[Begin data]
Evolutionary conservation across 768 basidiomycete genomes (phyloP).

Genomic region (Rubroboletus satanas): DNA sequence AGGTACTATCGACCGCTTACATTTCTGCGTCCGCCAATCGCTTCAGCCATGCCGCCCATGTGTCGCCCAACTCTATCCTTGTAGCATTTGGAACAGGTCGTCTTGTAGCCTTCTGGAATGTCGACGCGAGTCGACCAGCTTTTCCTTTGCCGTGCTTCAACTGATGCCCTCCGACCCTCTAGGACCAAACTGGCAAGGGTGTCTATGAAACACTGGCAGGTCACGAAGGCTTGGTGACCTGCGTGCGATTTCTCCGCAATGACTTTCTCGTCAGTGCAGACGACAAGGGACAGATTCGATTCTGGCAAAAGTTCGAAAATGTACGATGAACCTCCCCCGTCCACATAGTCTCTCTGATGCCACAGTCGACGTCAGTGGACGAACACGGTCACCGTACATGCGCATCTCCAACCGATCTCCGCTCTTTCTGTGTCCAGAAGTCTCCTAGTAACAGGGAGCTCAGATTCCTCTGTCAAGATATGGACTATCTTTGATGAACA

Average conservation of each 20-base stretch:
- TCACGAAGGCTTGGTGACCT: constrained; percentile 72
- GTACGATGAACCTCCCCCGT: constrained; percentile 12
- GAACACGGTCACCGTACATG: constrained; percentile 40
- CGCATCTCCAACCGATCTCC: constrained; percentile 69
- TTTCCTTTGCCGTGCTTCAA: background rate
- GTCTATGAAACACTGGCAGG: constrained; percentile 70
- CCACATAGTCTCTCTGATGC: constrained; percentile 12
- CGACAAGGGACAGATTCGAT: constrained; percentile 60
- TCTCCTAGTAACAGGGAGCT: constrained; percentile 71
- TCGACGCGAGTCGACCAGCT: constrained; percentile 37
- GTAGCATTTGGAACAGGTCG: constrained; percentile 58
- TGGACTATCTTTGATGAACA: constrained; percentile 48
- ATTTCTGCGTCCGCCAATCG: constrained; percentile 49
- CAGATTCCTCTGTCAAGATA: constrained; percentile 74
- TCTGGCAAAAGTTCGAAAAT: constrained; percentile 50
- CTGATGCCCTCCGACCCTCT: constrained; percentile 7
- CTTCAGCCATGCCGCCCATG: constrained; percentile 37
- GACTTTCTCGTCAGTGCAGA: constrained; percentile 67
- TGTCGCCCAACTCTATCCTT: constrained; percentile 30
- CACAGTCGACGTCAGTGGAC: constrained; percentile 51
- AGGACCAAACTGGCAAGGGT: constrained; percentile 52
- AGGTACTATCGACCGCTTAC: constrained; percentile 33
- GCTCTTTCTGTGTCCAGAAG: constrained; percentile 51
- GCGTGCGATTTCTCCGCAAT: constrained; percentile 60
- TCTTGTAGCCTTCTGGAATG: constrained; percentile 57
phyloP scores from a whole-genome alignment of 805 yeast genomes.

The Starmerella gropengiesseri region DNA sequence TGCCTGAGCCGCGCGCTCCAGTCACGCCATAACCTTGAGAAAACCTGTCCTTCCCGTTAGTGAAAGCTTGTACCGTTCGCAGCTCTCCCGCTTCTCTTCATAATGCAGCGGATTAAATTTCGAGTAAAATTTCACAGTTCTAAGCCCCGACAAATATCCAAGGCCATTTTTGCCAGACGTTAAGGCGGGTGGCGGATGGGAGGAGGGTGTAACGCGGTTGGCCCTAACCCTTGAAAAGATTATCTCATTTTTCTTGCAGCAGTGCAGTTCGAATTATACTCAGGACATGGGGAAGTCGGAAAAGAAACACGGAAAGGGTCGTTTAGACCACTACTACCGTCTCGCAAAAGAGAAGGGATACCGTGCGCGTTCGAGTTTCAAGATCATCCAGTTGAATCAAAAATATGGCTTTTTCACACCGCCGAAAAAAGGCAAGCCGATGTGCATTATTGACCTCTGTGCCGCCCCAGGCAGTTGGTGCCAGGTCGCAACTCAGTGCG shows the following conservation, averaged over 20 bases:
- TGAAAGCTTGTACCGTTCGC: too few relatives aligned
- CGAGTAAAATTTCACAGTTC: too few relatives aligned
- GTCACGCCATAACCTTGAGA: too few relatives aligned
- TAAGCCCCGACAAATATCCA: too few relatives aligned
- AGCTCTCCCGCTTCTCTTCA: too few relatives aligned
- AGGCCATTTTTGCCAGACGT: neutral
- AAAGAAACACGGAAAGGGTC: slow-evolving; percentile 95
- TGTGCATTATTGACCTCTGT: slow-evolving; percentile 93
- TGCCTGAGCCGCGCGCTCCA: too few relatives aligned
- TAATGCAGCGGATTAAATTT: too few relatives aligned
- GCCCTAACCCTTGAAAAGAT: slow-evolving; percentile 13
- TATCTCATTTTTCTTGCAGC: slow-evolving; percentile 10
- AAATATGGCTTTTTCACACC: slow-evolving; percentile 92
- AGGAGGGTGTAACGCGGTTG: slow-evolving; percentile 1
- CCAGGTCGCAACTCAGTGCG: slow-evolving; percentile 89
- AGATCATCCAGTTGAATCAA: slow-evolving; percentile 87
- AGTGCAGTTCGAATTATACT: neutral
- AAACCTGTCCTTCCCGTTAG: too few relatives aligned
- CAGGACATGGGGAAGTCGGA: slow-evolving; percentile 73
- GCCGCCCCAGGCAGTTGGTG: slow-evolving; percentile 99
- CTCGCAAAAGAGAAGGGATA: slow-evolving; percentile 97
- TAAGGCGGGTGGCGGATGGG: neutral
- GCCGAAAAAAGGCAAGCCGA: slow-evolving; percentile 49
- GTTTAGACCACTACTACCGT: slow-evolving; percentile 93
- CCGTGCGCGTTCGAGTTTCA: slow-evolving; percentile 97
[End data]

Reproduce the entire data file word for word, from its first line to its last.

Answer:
Evolutionary conservation across 768 basidiomycete genomes (phyloP).

Genomic region (Rubroboletus satanas): DNA sequence AGGTACTATCGACCGCTTACATTTCTGCGTCCGCCAATCGCTTCAGCCATGCCGCCCATGTGTCGCCCAACTCTATCCTTGTAGCATTTGGAACAGGTCGTCTTGTAGCCTTCTGGAATGTCGACGCGAGTCGACCAGCTTTTCCTTTGCCGTGCTTCAACTGATGCCCTCCGACCCTCTAGGACCAAACTGGCAAGGGTGTCTATGAAACACTGGCAGGTCACGAAGGCTTGGTGACCTGCGTGCGATTTCTCCGCAATGACTTTCTCGTCAGTGCAGACGACAAGGGACAGATTCGATTCTGGCAAAAGTTCGAAAATGTACGATGAACCTCCCCCGTCCACATAGTCTCTCTGATGCCACAGTCGACGTCAGTGGACGAACACGGTCACCGTACATGCGCATCTCCAACCGATCTCCGCTCTTTCTGTGTCCAGAAGTCTCCTAGTAACAGGGAGCTCAGATTCCTCTGTCAAGATATGGACTATCTTTGATGAACA

Average conservation of each 20-base stretch:
- TCACGAAGGCTTGGTGACCT: constrained; percentile 72
- GTACGATGAACCTCCCCCGT: constrained; percentile 12
- GAACACGGTCACCGTACATG: constrained; percentile 40
- CGCATCTCCAACCGATCTCC: constrained; percentile 69
- TTTCCTTTGCCGTGCTTCAA: background rate
- GTCTATGAAACACTGGCAGG: constrained; percentile 70
- CCACATAGTCTCTCTGATGC: constrained; percentile 12
- CGACAAGGGACAGATTCGAT: constrained; percentile 60
- TCTCCTAGTAACAGGGAGCT: constrained; percentile 71
- TCGACGCGAGTCGACCAGCT: constrained; percentile 37
- GTAGCATTTGGAACAGGTCG: constrained; percentile 58
- TGGACTATCTTTGATGAACA: constrained; percentile 48
- ATTTCTGCGTCCGCCAATCG: constrained; percentile 49
- CAGATTCCTCTGTCAAGATA: constrained; percentile 74
- TCTGGCAAAAGTTCGAAAAT: constrained; percentile 50
- CTGATGCCCTCCGACCCTCT: constrained; percentile 7
- CTTCAGCCATGCCGCCCATG: constrained; percentile 37
- GACTTTCTCGTCAGTGCAGA: constrained; percentile 67
- TGTCGCCCAACTCTATCCTT: constrained; percentile 30
- CACAGTCGACGTCAGTGGAC: constrained; percentile 51
- AGGACCAAACTGGCAAGGGT: constrained; percentile 52
- AGGTACTATCGACCGCTTAC: constrained; percentile 33
- GCTCTTTCTGTGTCCAGAAG: constrained; percentile 51
- GCGTGCGATTTCTCCGCAAT: constrained; percentile 60
- TCTTGTAGCCTTCTGGAATG: constrained; percentile 57
phyloP scores from a whole-genome alignment of 805 yeast genomes.

The Starmerella gropengiesseri region DNA sequence TGCCTGAGCCGCGCGCTCCAGTCACGCCATAACCTTGAGAAAACCTGTCCTTCCCGTTAGTGAAAGCTTGTACCGTTCGCAGCTCTCCCGCTTCTCTTCATAATGCAGCGGATTAAATTTCGAGTAAAATTTCACAGTTCTAAGCCCCGACAAATATCCAAGGCCATTTTTGCCAGACGTTAAGGCGGGTGGCGGATGGGAGGAGGGTGTAACGCGGTTGGCCCTAACCCTTGAAAAGATTATCTCATTTTTCTTGCAGCAGTGCAGTTCGAATTATACTCAGGACATGGGGAAGTCGGAAAAGAAACACGGAAAGGGTCGTTTAGACCACTACTACCGTCTCGCAAAAGAGAAGGGATACCGTGCGCGTTCGAGTTTCAAGATCATCCAGTTGAATCAAAAATATGGCTTTTTCACACCGCCGAAAAAAGGCAAGCCGATGTGCATTATTGACCTCTGTGCCGCCCCAGGCAGTTGGTGCCAGGTCGCAACTCAGTGCG shows the following conservation, averaged over 20 bases:
- TGAAAGCTTGTACCGTTCGC: too few relatives aligned
- CGAGTAAAATTTCACAGTTC: too few relatives aligned
- GTCACGCCATAACCTTGAGA: too few relatives aligned
- TAAGCCCCGACAAATATCCA: too few relatives aligned
- AGCTCTCCCGCTTCTCTTCA: too few relatives aligned
- AGGCCATTTTTGCCAGACGT: neutral
- AAAGAAACACGGAAAGGGTC: slow-evolving; percentile 95
- TGTGCATTATTGACCTCTGT: slow-evolving; percentile 93
- TGCCTGAGCCGCGCGCTCCA: too few relatives aligned
- TAATGCAGCGGATTAAATTT: too few relatives aligned
- GCCCTAACCCTTGAAAAGAT: slow-evolving; percentile 13
- TATCTCATTTTTCTTGCAGC: slow-evolving; percentile 10
- AAATATGGCTTTTTCACACC: slow-evolving; percentile 92
- AGGAGGGTGTAACGCGGTTG: slow-evolving; percentile 1
- CCAGGTCGCAACTCAGTGCG: slow-evolving; percentile 89
- AGATCATCCAGTTGAATCAA: slow-evolving; percentile 87
- AGTGCAGTTCGAATTATACT: neutral
- AAACCTGTCCTTCCCGTTAG: too few relatives aligned
- CAGGACATGGGGAAGTCGGA: slow-evolving; percentile 73
- GCCGCCCCAGGCAGTTGGTG: slow-evolving; percentile 99
- CTCGCAAAAGAGAAGGGATA: slow-evolving; percentile 97
- TAAGGCGGGTGGCGGATGGG: neutral
- GCCGAAAAAAGGCAAGCCGA: slow-evolving; percentile 49
- GTTTAGACCACTACTACCGT: slow-evolving; percentile 93
- CCGTGCGCGTTCGAGTTTCA: slow-evolving; percentile 97